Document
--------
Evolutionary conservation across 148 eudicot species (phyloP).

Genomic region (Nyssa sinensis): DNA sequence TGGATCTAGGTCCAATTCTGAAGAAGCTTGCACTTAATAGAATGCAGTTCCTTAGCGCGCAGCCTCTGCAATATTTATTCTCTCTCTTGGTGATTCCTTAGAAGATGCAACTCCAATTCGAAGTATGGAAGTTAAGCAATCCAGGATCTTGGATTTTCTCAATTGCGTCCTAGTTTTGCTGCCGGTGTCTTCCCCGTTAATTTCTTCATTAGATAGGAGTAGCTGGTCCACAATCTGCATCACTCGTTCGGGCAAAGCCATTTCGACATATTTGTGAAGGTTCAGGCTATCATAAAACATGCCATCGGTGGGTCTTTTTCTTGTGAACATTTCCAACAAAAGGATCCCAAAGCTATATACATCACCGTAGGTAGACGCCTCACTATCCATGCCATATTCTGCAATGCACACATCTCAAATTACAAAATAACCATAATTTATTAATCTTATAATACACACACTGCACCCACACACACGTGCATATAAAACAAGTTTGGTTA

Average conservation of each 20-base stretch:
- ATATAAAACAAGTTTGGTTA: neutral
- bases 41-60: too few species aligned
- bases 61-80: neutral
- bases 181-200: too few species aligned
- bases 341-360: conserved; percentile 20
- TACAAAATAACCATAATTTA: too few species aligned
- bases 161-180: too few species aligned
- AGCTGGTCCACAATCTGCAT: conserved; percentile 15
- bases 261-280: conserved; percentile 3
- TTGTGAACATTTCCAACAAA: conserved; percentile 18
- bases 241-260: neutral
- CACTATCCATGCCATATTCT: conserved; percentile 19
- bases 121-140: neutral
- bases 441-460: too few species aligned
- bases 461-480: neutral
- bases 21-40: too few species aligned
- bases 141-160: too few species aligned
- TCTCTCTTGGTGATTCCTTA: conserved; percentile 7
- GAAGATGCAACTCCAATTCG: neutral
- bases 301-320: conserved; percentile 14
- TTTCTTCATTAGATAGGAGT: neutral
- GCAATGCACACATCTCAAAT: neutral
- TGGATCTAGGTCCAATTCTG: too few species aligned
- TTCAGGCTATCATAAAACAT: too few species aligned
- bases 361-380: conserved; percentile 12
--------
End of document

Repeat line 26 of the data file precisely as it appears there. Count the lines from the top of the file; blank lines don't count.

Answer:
- TGGATCTAGGTCCAATTCTG: too few species aligned